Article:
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Every time I read about Rome conquering some other land or nation, it always says that they were the ones attacked and then won that fight. And I find it a bit too convenient and Rome's greatest extent too large to be believable, it sounds like some really good instance of "history is written by the victors". Why do we believe it then? Knowing the propaganda they spread against Carthage for example, and the political games they played in their internal power struggles and civil wars, it seems so strange that they always were given some real reason to conquer some place instead of just being like "We hear there's gold in this place, so we will invade it".

For example:

  • Gaul sacking Rome first, that's a good reason for retaliation and justifying conquest of all of Gaul.
  • Macedon tries to annex part of Epirus from the Romans, so they initiated hostilities, giving Rome a good reason to conquer Macedon.
  • Capua calling the Romans in to protect them against Samnites, so the Romans end up being the good guys again in defeating the Samnites.
  • The punic wars essentially being started by Syracuse and the Mamertines calling for protection from the two superpowers Rome and Carthage. Again it's "for a good cause".
  • Illyrian pirates raid merchant ships regularly in the Adriatic, and the Illyrians try to expand into Italy, giving Rome a reason to invade Illyria.

In those stories alone there is enough reason to conquer large swaths of land in Gaul, the Balkans, Northern Africa, Iberia. It just seems like Rome never did what empires usually do, which is to just want a piece of land and conquer it for the sake of expansion, but that they were always somehow attacked. What I imagine would be normal "imperial" behaviour is like what Hungary tried to do many a time against Bosnia; nag the pope that they're heretics and then try to conquer the land because you want to have it. There was no interference from Bosnia calling in the Ottomans or abducting Hungarians, raiding Hungarian lands or any act of war to justify the Hungarian invasions like that.

So my question is:

Is there proof that all of these explanations, backgrounds or chronologies we have are at very least very likely to be spun in the favor of Rome, or have we found out enough to be able to say/conclude that we've uncovered/uprooted all of those intentional "we were the victims in this"-stories? In which case it seems like the far-fetched, hyperbolic hypothetical situations we bring up sometimes when we speculate("Let's say for instance you get stopped by the police 20 times in one day..", those kinds of things when we try to make a point), happened in the shape of Rome.

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I find it a bit too convenient and Rome's greatest extent too large to be believable . . . Why do we believe it then?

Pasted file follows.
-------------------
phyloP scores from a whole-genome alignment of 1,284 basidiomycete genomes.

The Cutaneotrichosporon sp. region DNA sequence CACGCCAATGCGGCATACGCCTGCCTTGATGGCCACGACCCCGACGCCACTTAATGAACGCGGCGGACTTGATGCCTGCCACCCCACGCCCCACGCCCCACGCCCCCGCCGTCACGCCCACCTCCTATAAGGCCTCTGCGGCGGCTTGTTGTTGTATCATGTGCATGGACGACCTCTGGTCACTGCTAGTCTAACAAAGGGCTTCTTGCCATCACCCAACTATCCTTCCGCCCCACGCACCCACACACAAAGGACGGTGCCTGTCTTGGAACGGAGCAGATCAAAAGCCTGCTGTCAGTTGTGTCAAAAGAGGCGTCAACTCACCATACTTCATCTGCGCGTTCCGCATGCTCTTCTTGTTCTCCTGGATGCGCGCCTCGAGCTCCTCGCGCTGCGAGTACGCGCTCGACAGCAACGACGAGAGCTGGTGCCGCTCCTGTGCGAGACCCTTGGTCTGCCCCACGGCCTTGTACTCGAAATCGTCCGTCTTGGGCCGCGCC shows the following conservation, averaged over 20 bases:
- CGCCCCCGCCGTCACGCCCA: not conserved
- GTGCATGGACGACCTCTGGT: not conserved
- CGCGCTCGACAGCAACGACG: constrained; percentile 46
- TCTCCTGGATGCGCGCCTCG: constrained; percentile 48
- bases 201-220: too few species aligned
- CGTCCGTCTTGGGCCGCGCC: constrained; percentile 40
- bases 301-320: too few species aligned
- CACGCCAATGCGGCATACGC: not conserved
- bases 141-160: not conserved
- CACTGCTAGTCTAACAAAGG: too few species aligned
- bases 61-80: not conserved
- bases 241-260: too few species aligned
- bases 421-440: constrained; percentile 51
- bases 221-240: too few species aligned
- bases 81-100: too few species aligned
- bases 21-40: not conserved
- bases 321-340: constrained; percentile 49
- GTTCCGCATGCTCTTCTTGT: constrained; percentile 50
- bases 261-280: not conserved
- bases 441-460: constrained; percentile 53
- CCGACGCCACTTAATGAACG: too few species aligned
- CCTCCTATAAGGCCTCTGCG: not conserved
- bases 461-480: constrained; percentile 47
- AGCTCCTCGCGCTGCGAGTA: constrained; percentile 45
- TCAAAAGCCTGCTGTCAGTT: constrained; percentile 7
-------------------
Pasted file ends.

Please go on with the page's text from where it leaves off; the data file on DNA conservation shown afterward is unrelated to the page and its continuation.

Actually, we don't.

Historians recognise that the Romans liked to claim their wars were "just and righteous". Equally, however, it is recognised that this was mostly bunk. In fact, modern scholars argue the Romans increasingly perverted the idea of "just wars" in order to justify their aggressive expansionism:

From the 2nd century BC on wars, Romans thought of all their allies as subservient, what we would call 'client states', and any people who had had diplomatic dealings with Rome could be thought to fall into this category. Failure by an ally to comply with the wishes of Rome constituted a breach of faith, and thus Roman 'revenge' would be a just war. It did not end there. Any injury to Rome, not only an attack on it or its allies, could call for revenge. A hostile attitude, or even the mere existence of a foreign power, could be considered a threat to the salus of Rome, and thus Roman aggression could be a just war.

Sidebottom, Harry. Ancient Warfare. Oxford University Press, 2004.

In other words, when the Romans claim to be the "victims", it doesn't mean they were actually victimised in any sense of the word that you'd recognise today.


it seems so strange that they always were given some real reason to conquer some place instead of just being like "We hear there's gold in this place, so we will invade it".

From a historical perspective, this is not that strange or unusual at all. It's a recurring, albeit not universal, feature throughout history for combatants in a war to claim they are on the side of the righteous. As long as greed isn't considered a virtue (and it usually wasn't), people throughout the ages have been reluctant to admit that's their true motive for war.